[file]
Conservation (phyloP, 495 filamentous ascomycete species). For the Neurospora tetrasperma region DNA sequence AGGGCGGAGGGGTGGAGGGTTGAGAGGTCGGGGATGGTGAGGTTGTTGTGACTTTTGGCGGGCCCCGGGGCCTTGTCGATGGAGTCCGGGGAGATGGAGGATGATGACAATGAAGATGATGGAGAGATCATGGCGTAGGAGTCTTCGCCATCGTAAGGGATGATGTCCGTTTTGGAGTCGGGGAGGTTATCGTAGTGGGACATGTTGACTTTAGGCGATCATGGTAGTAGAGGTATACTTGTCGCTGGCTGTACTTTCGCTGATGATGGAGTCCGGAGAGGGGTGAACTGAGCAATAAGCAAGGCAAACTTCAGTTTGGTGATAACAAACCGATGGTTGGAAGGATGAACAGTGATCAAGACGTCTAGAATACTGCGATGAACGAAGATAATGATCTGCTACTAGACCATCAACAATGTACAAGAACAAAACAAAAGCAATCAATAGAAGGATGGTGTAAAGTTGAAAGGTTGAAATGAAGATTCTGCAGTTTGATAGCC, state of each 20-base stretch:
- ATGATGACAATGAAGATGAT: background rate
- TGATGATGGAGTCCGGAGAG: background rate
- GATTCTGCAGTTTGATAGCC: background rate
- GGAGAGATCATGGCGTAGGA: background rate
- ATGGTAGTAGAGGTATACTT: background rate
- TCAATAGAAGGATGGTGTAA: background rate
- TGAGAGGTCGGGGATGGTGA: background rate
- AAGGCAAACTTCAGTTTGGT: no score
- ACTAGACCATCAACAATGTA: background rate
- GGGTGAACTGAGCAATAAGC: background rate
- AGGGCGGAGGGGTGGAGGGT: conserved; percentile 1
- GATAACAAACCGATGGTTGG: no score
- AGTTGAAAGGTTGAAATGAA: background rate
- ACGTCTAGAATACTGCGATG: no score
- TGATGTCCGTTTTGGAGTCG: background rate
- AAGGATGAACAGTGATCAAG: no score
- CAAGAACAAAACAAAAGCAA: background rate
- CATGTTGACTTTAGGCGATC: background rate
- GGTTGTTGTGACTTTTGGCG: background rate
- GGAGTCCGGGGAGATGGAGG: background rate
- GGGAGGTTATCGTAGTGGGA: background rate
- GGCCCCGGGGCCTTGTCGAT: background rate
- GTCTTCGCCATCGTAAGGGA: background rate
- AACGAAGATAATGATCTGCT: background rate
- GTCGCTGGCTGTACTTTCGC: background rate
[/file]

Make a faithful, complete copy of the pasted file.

Conservation (phyloP, 495 filamentous ascomycete species). For the Neurospora tetrasperma region DNA sequence AGGGCGGAGGGGTGGAGGGTTGAGAGGTCGGGGATGGTGAGGTTGTTGTGACTTTTGGCGGGCCCCGGGGCCTTGTCGATGGAGTCCGGGGAGATGGAGGATGATGACAATGAAGATGATGGAGAGATCATGGCGTAGGAGTCTTCGCCATCGTAAGGGATGATGTCCGTTTTGGAGTCGGGGAGGTTATCGTAGTGGGACATGTTGACTTTAGGCGATCATGGTAGTAGAGGTATACTTGTCGCTGGCTGTACTTTCGCTGATGATGGAGTCCGGAGAGGGGTGAACTGAGCAATAAGCAAGGCAAACTTCAGTTTGGTGATAACAAACCGATGGTTGGAAGGATGAACAGTGATCAAGACGTCTAGAATACTGCGATGAACGAAGATAATGATCTGCTACTAGACCATCAACAATGTACAAGAACAAAACAAAAGCAATCAATAGAAGGATGGTGTAAAGTTGAAAGGTTGAAATGAAGATTCTGCAGTTTGATAGCC, state of each 20-base stretch:
- ATGATGACAATGAAGATGAT: background rate
- TGATGATGGAGTCCGGAGAG: background rate
- GATTCTGCAGTTTGATAGCC: background rate
- GGAGAGATCATGGCGTAGGA: background rate
- ATGGTAGTAGAGGTATACTT: background rate
- TCAATAGAAGGATGGTGTAA: background rate
- TGAGAGGTCGGGGATGGTGA: background rate
- AAGGCAAACTTCAGTTTGGT: no score
- ACTAGACCATCAACAATGTA: background rate
- GGGTGAACTGAGCAATAAGC: background rate
- AGGGCGGAGGGGTGGAGGGT: conserved; percentile 1
- GATAACAAACCGATGGTTGG: no score
- AGTTGAAAGGTTGAAATGAA: background rate
- ACGTCTAGAATACTGCGATG: no score
- TGATGTCCGTTTTGGAGTCG: background rate
- AAGGATGAACAGTGATCAAG: no score
- CAAGAACAAAACAAAAGCAA: background rate
- CATGTTGACTTTAGGCGATC: background rate
- GGTTGTTGTGACTTTTGGCG: background rate
- GGAGTCCGGGGAGATGGAGG: background rate
- GGGAGGTTATCGTAGTGGGA: background rate
- GGCCCCGGGGCCTTGTCGAT: background rate
- GTCTTCGCCATCGTAAGGGA: background rate
- AACGAAGATAATGATCTGCT: background rate
- GTCGCTGGCTGTACTTTCGC: background rate